Scot McKnight is Karl A. Olssen professor of Religious Studies at North Park University in Chicago, IL. He is also a recent contributor to the well-known and respected New International Commentary on the New Testament (NICNT) with his new commentary on the Book of James. I have been helped through many other volumes in the NICNT and I believe McKnight's contribution to the series will fit well among many other excellent commentaries.

The most significant quality of McKnight's commentary is his consistent willingness to let James set the agenda in his epistle. He correctly identifies the source of many problems with James: Paul. He states it bluntly: "the more uncomfortable Christians are with James in a Luther-like way, the less they really understand Paul!" (3). He does not argue that James and Paul are at odds with one another. Instead, he believes - and sets out to prove - that James and Paul teach the same message, but they utilize a different vocabulary. This is a helpful word in the study of James' epistle.

In addition, it is obvious that McKnight has taken this subject seriously as nearly each page is a treasure trove of bibliographic resources. He has read widely and engaged thoughtfully with scholars and theologians of nearly every confession. But, I did not feel that this commentary was overly technical or difficult to understand. McKnight intended for his commentary to be of use to to pastors and students. I found it to be quite helpful.
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2 of 2 people found the following review helpful By David Aukerman on September 29, 2012
Format: Hardcover Verified Purchase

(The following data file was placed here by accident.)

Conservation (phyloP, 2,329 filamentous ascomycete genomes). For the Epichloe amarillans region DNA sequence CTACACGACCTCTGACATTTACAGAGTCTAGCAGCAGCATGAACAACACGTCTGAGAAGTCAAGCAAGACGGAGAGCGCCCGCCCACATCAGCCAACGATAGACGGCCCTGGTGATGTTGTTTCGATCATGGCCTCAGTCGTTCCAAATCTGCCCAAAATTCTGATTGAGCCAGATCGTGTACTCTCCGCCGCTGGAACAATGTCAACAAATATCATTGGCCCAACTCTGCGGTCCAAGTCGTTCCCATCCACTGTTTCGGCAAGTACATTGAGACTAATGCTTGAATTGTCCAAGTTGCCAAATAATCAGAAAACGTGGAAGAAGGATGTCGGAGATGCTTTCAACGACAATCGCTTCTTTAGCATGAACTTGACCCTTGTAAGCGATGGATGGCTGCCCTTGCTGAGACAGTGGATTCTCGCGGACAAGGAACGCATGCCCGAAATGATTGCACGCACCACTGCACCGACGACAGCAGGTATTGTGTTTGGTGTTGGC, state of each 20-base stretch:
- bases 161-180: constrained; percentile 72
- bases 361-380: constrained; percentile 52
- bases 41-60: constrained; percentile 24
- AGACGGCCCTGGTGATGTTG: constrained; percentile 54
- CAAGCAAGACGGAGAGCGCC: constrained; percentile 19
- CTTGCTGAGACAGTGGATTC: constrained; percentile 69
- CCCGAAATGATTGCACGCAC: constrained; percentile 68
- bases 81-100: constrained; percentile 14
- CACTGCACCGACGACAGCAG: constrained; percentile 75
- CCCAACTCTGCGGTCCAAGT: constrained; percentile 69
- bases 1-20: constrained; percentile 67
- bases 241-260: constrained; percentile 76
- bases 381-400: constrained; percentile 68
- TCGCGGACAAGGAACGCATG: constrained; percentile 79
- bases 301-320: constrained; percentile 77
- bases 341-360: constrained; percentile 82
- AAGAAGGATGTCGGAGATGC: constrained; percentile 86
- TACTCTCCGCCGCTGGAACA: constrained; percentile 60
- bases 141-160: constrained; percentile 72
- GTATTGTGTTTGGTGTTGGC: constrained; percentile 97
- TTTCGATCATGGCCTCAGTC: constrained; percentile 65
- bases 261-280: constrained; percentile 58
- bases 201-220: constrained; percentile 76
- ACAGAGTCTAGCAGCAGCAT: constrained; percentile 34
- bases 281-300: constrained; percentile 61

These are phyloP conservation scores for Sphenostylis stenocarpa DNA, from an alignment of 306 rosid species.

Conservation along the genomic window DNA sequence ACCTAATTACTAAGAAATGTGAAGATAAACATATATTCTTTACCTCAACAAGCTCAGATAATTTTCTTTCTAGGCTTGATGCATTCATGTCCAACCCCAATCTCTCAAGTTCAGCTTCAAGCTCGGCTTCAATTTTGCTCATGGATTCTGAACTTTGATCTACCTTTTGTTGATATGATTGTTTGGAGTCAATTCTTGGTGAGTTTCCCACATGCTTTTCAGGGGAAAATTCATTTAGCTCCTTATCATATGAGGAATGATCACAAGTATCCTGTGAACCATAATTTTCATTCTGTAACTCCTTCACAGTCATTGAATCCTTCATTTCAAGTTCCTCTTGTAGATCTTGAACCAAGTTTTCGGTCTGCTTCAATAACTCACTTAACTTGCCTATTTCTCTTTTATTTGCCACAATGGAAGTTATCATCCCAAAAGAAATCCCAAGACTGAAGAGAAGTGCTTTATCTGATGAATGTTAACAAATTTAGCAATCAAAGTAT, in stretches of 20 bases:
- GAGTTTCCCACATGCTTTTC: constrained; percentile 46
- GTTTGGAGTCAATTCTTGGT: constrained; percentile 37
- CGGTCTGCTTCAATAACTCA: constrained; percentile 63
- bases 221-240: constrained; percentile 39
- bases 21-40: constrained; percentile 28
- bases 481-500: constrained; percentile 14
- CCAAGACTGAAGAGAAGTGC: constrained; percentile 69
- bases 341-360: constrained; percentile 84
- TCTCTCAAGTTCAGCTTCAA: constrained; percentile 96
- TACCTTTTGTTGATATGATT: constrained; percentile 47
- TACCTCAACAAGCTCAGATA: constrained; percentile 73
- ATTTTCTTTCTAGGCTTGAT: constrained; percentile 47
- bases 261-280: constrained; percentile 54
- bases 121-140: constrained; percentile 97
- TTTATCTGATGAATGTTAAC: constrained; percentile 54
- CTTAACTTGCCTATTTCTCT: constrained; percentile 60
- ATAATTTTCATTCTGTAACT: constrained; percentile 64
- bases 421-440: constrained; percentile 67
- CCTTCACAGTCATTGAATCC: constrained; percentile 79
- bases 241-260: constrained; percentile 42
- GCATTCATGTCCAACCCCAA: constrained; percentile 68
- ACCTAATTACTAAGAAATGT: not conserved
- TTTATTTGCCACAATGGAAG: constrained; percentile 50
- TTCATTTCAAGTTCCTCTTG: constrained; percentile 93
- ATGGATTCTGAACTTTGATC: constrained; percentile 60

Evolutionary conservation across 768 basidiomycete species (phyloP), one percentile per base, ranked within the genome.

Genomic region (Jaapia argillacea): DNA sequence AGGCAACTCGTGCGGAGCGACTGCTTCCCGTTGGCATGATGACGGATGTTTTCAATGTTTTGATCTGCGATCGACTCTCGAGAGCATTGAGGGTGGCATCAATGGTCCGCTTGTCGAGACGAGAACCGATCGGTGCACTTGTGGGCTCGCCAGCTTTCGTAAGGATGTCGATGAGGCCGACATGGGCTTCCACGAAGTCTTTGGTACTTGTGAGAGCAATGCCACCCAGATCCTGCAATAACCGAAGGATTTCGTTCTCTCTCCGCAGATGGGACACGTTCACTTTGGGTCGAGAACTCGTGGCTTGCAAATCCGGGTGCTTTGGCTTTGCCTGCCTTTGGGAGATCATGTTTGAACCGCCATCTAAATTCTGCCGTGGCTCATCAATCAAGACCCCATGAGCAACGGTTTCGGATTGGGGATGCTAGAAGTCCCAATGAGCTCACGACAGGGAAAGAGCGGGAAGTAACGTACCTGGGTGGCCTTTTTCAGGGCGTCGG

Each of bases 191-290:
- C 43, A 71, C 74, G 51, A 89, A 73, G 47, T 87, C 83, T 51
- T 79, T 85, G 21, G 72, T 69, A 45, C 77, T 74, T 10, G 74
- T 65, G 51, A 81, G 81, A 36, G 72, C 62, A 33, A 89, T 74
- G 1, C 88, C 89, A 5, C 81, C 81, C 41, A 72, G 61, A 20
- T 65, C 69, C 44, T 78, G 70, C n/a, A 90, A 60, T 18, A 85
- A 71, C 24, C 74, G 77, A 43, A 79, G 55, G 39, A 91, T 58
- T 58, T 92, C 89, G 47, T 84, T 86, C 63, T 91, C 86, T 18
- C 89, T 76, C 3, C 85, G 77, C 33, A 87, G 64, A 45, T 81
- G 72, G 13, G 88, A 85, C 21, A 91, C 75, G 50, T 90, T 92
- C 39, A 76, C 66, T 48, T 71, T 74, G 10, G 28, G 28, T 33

McKnight's commentary on James is tremendously worthwhile and is much more useful for me, as a pastor, than its predecessor in the NICNT series. This commentary contains great detail on the historical situation of James and the churches whom he addresses, plenty of application and challenge for the contemporary church, and a thorough (yet not too technical) understanding of the role of Greek vocabulary, grammar, and syntax in interpreting the book. If you are considering whether or not to update your NICNT library with this volume, my advice is to go for it.
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3 of 4 people found the following review helpful By Derek Newbery on September 18, 2013
Format: Hardcover
McKnight writes over 400 pages of pure commentary in this book and in doing so is able to provide the reader with a deep understanding of the text of James. His strengths are his comparative literature work in which he points the reader to other Jewish, Christian, Greek and Roman texts which enlighten the message of James. A second strength is his look at the outlines which various commentators have given to the Book of James in his introduction. He looks at 10 different commentators and in doing so shows the wide variety of opinions on the structure of the Book of James. McKnight himself, sees issues of wealth and poverty as a unifying theme throughout the book. This theme both informs and influences McKnight's understanding since he sees this at work behind the scenes of all passages. He also sees the message pointed to teachers (3:1-4:13) as much lengthier than most commentators.

One aspect of this commentary which was the least helpful was its size. At 400 pages of commentary it takes much more time and energy to work through then nearly any other book on James. If you want to find an exhaustive commentary this may be it but if you are crunched on time this would not be the best option. Also, McKnight can sometimes spend more time away from the text of James then in it. For example, on James 5:5 he quotes a paragraph from CS Lewis, 2 Enoch and describes a passage by Petronius. He spends about 1/3 of his commentary on this book on James' meaning and the remaining 2/3 on these other works. This type of research is obviously crucial for understanding James' meaning but for some readers would probably be more preferred as a footnote than within the text. If this type of in-depth commentary excites you then this would be a great option but if this seems a little overwhelming or daunting of a task then Moo would be a better, shorter choice.